A spokesman said: “Already the vast majority of domestic cleaning across the site is undertaken by a single contractor.

“In order to rationalise the situation and bring all domestic cleaning work under the same arrangements, a small number of posts involved in the amenities and bath house areas will be transferred to the contractor."

filed. fish - are they grown or mined?

Benefitz Betty's picture

The Day the Earth Stood Still ...

http://www.yorkshirepost.co.uk/news/environment/north-york-moors-faces-b...

"...The North York Moors “is more threatened now than at any time in the last four decades” says campaigner Tom Chadwick, who today joins calls for the Government to demonstrate its commitment to protecting England’s National Parks.

Sirius Minerals plans to start construction of Britain’s largest potash mine at Sneatonthorpe after the firm secured funding and the backing of councillors wooed with the promise of more than 1,000 jobs.

“Basically what they are going to do is re-engineer 100 acres of the National Park (NP),” said Mr Chadwick, chairman of the North Yorkshire Moors Association. “They are going to demolish a traditional smallholding and a lot of trees and re-engineer the landscape with 1.5 million cubic metres of spoil.

“There have been pressures from central Government particularly in terms of statements about the Northern Powerhouse. If that means industrialising National Parks, I think something is seriously wrong.”

 

Mr Chadwick believes once the enormity of the plans reveal themselves – including, he says, one HGV every three minutes during peak construction on the A171 into Whitby – many will be shocked. “It will be a huge construction site, bigger than anything seen before in a NP and will completely wreck in our view an area of the NP. They should have the best protection of any designated landscape and this knocks a hole through that.”

The threat of fracking is also looming after the Government allowed drilling underneath the Moors as well as in adjacent areas. Meanwhile, a large holiday complex, including a hotel and up to 300 lodges, in the Dales village of Hellifield, would campaigners say, “change the setting of the (Yorkshire Dales) NP with a potentially ugly development”

Research carried out for the Campaign for National Parks, CPRE and the National Trust suggests short-term economic priorities are overriding long-held protections and allowing inappropriate development. In the case of the potash mine the strongest argument proved to be the “transformational” economic benefit of more than 1,000 jobs.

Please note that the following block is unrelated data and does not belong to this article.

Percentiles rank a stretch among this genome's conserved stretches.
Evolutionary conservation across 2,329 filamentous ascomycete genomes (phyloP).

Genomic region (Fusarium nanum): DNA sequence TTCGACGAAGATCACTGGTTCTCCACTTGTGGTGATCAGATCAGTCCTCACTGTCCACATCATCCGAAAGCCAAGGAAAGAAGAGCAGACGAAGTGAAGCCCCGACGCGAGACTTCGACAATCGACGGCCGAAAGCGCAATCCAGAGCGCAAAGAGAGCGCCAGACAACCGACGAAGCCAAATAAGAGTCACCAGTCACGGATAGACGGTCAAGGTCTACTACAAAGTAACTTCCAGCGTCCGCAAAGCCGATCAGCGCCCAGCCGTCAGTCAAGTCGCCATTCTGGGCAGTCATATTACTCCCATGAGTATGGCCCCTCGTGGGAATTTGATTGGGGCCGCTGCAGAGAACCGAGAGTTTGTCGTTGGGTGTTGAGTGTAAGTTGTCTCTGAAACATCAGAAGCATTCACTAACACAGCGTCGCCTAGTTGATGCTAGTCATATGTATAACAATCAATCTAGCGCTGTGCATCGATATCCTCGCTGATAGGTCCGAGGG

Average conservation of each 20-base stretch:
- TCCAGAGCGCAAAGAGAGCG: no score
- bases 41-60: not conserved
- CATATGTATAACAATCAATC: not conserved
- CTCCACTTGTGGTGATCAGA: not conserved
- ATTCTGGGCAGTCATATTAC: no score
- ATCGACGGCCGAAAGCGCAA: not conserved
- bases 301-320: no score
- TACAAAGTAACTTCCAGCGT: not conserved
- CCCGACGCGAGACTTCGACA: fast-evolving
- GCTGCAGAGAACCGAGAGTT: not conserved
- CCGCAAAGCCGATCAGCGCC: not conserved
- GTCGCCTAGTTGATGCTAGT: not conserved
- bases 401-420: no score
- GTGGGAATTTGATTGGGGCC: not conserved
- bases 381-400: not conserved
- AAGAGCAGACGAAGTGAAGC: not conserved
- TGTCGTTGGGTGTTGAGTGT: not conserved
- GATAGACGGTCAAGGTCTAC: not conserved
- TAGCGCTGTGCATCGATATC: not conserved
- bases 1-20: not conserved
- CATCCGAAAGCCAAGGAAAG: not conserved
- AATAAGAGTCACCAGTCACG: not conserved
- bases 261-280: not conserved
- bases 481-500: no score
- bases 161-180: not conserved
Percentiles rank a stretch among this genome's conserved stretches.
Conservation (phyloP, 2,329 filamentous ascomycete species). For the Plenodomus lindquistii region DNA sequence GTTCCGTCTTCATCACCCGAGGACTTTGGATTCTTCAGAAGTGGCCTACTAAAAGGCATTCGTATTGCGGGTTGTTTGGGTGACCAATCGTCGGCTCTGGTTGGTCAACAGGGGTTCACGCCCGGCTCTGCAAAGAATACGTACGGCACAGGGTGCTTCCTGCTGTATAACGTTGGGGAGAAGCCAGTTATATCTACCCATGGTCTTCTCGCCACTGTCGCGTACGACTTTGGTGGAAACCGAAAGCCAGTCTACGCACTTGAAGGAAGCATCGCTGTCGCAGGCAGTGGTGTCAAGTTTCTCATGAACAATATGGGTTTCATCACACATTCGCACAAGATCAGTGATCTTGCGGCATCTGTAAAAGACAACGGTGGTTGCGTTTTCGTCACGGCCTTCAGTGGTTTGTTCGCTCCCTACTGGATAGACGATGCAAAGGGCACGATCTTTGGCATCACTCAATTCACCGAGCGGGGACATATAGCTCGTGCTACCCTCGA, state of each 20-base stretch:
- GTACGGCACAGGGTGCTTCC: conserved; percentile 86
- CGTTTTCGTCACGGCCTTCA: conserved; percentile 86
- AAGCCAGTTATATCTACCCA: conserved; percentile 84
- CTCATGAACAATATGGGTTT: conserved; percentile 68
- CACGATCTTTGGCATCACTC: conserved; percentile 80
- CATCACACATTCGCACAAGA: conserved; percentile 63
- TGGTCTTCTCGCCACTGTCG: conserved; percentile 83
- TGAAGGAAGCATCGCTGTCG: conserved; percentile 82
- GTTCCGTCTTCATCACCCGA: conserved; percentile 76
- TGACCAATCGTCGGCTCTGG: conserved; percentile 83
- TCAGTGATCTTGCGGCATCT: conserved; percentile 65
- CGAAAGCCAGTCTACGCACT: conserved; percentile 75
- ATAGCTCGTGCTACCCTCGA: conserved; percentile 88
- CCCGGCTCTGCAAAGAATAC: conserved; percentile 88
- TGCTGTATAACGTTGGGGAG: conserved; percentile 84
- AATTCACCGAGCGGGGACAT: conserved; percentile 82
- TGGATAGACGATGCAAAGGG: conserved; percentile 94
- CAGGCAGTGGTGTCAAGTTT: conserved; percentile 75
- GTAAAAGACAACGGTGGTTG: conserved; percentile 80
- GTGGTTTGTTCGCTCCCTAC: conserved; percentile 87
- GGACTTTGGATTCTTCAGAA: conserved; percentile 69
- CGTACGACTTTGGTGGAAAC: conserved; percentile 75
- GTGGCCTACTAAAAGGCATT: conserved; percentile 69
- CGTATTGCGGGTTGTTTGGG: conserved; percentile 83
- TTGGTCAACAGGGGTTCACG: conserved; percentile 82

The research, by Sheffield Hallam University, found decisions to approve applications often reflect Government “mood” at the time, with policy changes leaning toward economic growth rather than environmental protection.

 
 

Mark Corner, chairman of the Yorkshire Dales Society, points to quarrying in Upper Ribblesdale as an example of where he believes the “major development test”, the central planning protection for the landscape in the parks, should be properly applied.

A quarry run by Tarmac was due to close last June, but the firm applied for an extension. The application has been deferred to decide the minimum amount of stone which can be carried by road. But Mr Corner says quarrying is incompatible with the Park. There is the quarry and “around 400 HGVs come through the Dales and the beautiful market town of Settle daily. It looks horrible, there’s a safety issue and it’s not environmentally friendly”.

It also, he says, fails the test, which says something should only go ahead if there are exceptional circumstances. “The test says can it only be got from here? The answer is: No. ‘Is there a detrimental impact on the environment and the landscape?’ Palpably the answer is yes.

“As soon as there’s a fear of being seen to turn down potential jobs, the test takes a back seat, which cannot be right.”

https://www.youtube.com/watch?v=sIaxSxEqKtA

http://www.north-yorkshire-moors.org.uk/

"Polyhalite Mine News 

Sirius Minerals have announced a financing arrangement for developing their polyhalite mine in the National Park. Referred to as ‘Phase 1 funding’, this will be for the construction of the mine-head and tunnel. It includes a deal with the Australian mining company, Hancock Prospecting Pty which is a family business led by a wealthy Australian climate change sceptic Gina Hope Rinehart. The other parts of the financing are through a share offer and a convertible bond offering. Sirius claim to have raised £352 million from the share offering, though interest payments on the convertible bond will cost around £200 million over the next seven years. A second phase of funding will have to be raised on the debt market, amounting to US$1.8 billion for the construction of the harbour facilities on Teesside. This continues to be a high risk venture with uncertainties on construction time and exposure to cost overruns. 
The financing of the mine is also dependent on acquiring new planning permission at some stage for increased mineral extraction and new infrastructure development though it is not clear what this will be. Meanwhile it is expected that the County Highways Department will be starting on major road works to deal with construction traffic in 2017. Further geotechnical studies are to be undertaken at the mine-head. "